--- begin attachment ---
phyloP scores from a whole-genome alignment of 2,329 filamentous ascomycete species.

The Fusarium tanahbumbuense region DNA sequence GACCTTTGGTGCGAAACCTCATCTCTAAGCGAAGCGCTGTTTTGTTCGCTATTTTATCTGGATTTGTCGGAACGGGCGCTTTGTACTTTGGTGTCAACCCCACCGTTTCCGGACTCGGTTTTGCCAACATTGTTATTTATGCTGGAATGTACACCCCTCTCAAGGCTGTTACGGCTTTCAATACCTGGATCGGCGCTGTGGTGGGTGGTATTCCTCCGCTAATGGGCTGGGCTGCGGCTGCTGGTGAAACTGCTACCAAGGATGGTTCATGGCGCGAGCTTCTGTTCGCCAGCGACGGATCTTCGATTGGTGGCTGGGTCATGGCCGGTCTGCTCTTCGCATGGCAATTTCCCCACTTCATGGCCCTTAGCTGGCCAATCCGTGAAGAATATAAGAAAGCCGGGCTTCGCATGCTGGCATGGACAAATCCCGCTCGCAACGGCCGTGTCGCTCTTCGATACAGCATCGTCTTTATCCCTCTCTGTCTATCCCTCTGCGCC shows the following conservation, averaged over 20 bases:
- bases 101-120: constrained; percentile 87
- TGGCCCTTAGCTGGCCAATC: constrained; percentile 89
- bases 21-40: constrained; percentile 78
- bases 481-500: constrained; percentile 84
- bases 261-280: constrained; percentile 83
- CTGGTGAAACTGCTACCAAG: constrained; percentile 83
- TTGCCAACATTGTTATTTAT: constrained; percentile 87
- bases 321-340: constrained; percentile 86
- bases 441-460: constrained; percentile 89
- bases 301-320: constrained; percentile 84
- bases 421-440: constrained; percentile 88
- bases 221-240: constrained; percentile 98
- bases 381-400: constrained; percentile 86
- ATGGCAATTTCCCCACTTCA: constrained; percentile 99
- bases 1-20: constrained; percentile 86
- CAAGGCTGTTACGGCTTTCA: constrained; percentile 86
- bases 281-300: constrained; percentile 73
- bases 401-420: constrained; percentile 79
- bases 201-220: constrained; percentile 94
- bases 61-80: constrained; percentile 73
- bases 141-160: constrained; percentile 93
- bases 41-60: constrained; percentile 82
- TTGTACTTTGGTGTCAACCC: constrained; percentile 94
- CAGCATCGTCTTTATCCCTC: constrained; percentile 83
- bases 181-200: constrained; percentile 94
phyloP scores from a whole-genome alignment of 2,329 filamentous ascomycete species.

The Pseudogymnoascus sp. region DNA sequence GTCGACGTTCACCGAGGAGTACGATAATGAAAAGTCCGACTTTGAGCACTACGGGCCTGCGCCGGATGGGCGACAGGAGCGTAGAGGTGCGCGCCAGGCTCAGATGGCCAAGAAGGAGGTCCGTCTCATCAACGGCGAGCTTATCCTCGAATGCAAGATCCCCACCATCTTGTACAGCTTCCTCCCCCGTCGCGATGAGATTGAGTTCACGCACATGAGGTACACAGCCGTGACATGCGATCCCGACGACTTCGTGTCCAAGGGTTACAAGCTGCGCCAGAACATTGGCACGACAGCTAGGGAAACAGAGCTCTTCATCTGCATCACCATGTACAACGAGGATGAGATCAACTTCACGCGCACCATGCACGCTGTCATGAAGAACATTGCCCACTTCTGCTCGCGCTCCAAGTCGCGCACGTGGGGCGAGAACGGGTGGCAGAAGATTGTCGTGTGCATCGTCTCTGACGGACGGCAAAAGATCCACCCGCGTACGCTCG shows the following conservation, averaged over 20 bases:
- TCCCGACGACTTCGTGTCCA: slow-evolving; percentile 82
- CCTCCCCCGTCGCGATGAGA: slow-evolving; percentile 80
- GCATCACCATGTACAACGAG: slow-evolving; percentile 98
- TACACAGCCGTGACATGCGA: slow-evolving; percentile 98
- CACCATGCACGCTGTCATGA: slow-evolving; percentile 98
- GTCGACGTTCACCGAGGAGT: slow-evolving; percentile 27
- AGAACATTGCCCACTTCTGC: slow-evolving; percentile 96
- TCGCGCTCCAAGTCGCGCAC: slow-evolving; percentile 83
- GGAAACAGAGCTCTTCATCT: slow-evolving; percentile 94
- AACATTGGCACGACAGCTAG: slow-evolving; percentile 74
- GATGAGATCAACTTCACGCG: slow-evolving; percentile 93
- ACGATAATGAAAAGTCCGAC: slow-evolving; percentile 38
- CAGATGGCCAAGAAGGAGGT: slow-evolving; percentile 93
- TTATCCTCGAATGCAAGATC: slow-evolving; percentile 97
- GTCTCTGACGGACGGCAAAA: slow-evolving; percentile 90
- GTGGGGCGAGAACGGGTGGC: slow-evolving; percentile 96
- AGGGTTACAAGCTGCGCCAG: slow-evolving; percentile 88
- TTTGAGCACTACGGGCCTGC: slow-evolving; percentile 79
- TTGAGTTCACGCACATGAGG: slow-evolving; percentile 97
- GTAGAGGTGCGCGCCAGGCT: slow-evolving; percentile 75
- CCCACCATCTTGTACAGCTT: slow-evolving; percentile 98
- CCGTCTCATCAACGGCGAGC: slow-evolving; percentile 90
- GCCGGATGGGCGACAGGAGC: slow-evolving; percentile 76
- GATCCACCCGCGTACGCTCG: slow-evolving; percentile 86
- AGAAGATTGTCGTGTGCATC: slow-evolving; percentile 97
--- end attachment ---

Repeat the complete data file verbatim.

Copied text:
phyloP scores from a whole-genome alignment of 2,329 filamentous ascomycete species.

The Fusarium tanahbumbuense region DNA sequence GACCTTTGGTGCGAAACCTCATCTCTAAGCGAAGCGCTGTTTTGTTCGCTATTTTATCTGGATTTGTCGGAACGGGCGCTTTGTACTTTGGTGTCAACCCCACCGTTTCCGGACTCGGTTTTGCCAACATTGTTATTTATGCTGGAATGTACACCCCTCTCAAGGCTGTTACGGCTTTCAATACCTGGATCGGCGCTGTGGTGGGTGGTATTCCTCCGCTAATGGGCTGGGCTGCGGCTGCTGGTGAAACTGCTACCAAGGATGGTTCATGGCGCGAGCTTCTGTTCGCCAGCGACGGATCTTCGATTGGTGGCTGGGTCATGGCCGGTCTGCTCTTCGCATGGCAATTTCCCCACTTCATGGCCCTTAGCTGGCCAATCCGTGAAGAATATAAGAAAGCCGGGCTTCGCATGCTGGCATGGACAAATCCCGCTCGCAACGGCCGTGTCGCTCTTCGATACAGCATCGTCTTTATCCCTCTCTGTCTATCCCTCTGCGCC shows the following conservation, averaged over 20 bases:
- bases 101-120: constrained; percentile 87
- TGGCCCTTAGCTGGCCAATC: constrained; percentile 89
- bases 21-40: constrained; percentile 78
- bases 481-500: constrained; percentile 84
- bases 261-280: constrained; percentile 83
- CTGGTGAAACTGCTACCAAG: constrained; percentile 83
- TTGCCAACATTGTTATTTAT: constrained; percentile 87
- bases 321-340: constrained; percentile 86
- bases 441-460: constrained; percentile 89
- bases 301-320: constrained; percentile 84
- bases 421-440: constrained; percentile 88
- bases 221-240: constrained; percentile 98
- bases 381-400: constrained; percentile 86
- ATGGCAATTTCCCCACTTCA: constrained; percentile 99
- bases 1-20: constrained; percentile 86
- CAAGGCTGTTACGGCTTTCA: constrained; percentile 86
- bases 281-300: constrained; percentile 73
- bases 401-420: constrained; percentile 79
- bases 201-220: constrained; percentile 94
- bases 61-80: constrained; percentile 73
- bases 141-160: constrained; percentile 93
- bases 41-60: constrained; percentile 82
- TTGTACTTTGGTGTCAACCC: constrained; percentile 94
- CAGCATCGTCTTTATCCCTC: constrained; percentile 83
- bases 181-200: constrained; percentile 94
phyloP scores from a whole-genome alignment of 2,329 filamentous ascomycete species.

The Pseudogymnoascus sp. region DNA sequence GTCGACGTTCACCGAGGAGTACGATAATGAAAAGTCCGACTTTGAGCACTACGGGCCTGCGCCGGATGGGCGACAGGAGCGTAGAGGTGCGCGCCAGGCTCAGATGGCCAAGAAGGAGGTCCGTCTCATCAACGGCGAGCTTATCCTCGAATGCAAGATCCCCACCATCTTGTACAGCTTCCTCCCCCGTCGCGATGAGATTGAGTTCACGCACATGAGGTACACAGCCGTGACATGCGATCCCGACGACTTCGTGTCCAAGGGTTACAAGCTGCGCCAGAACATTGGCACGACAGCTAGGGAAACAGAGCTCTTCATCTGCATCACCATGTACAACGAGGATGAGATCAACTTCACGCGCACCATGCACGCTGTCATGAAGAACATTGCCCACTTCTGCTCGCGCTCCAAGTCGCGCACGTGGGGCGAGAACGGGTGGCAGAAGATTGTCGTGTGCATCGTCTCTGACGGACGGCAAAAGATCCACCCGCGTACGCTCG shows the following conservation, averaged over 20 bases:
- TCCCGACGACTTCGTGTCCA: slow-evolving; percentile 82
- CCTCCCCCGTCGCGATGAGA: slow-evolving; percentile 80
- GCATCACCATGTACAACGAG: slow-evolving; percentile 98
- TACACAGCCGTGACATGCGA: slow-evolving; percentile 98
- CACCATGCACGCTGTCATGA: slow-evolving; percentile 98
- GTCGACGTTCACCGAGGAGT: slow-evolving; percentile 27
- AGAACATTGCCCACTTCTGC: slow-evolving; percentile 96
- TCGCGCTCCAAGTCGCGCAC: slow-evolving; percentile 83
- GGAAACAGAGCTCTTCATCT: slow-evolving; percentile 94
- AACATTGGCACGACAGCTAG: slow-evolving; percentile 74
- GATGAGATCAACTTCACGCG: slow-evolving; percentile 93
- ACGATAATGAAAAGTCCGAC: slow-evolving; percentile 38
- CAGATGGCCAAGAAGGAGGT: slow-evolving; percentile 93
- TTATCCTCGAATGCAAGATC: slow-evolving; percentile 97
- GTCTCTGACGGACGGCAAAA: slow-evolving; percentile 90
- GTGGGGCGAGAACGGGTGGC: slow-evolving; percentile 96
- AGGGTTACAAGCTGCGCCAG: slow-evolving; percentile 88
- TTTGAGCACTACGGGCCTGC: slow-evolving; percentile 79
- TTGAGTTCACGCACATGAGG: slow-evolving; percentile 97
- GTAGAGGTGCGCGCCAGGCT: slow-evolving; percentile 75
- CCCACCATCTTGTACAGCTT: slow-evolving; percentile 98
- CCGTCTCATCAACGGCGAGC: slow-evolving; percentile 90
- GCCGGATGGGCGACAGGAGC: slow-evolving; percentile 76
- GATCCACCCGCGTACGCTCG: slow-evolving; percentile 86
- AGAAGATTGTCGTGTGCATC: slow-evolving; percentile 97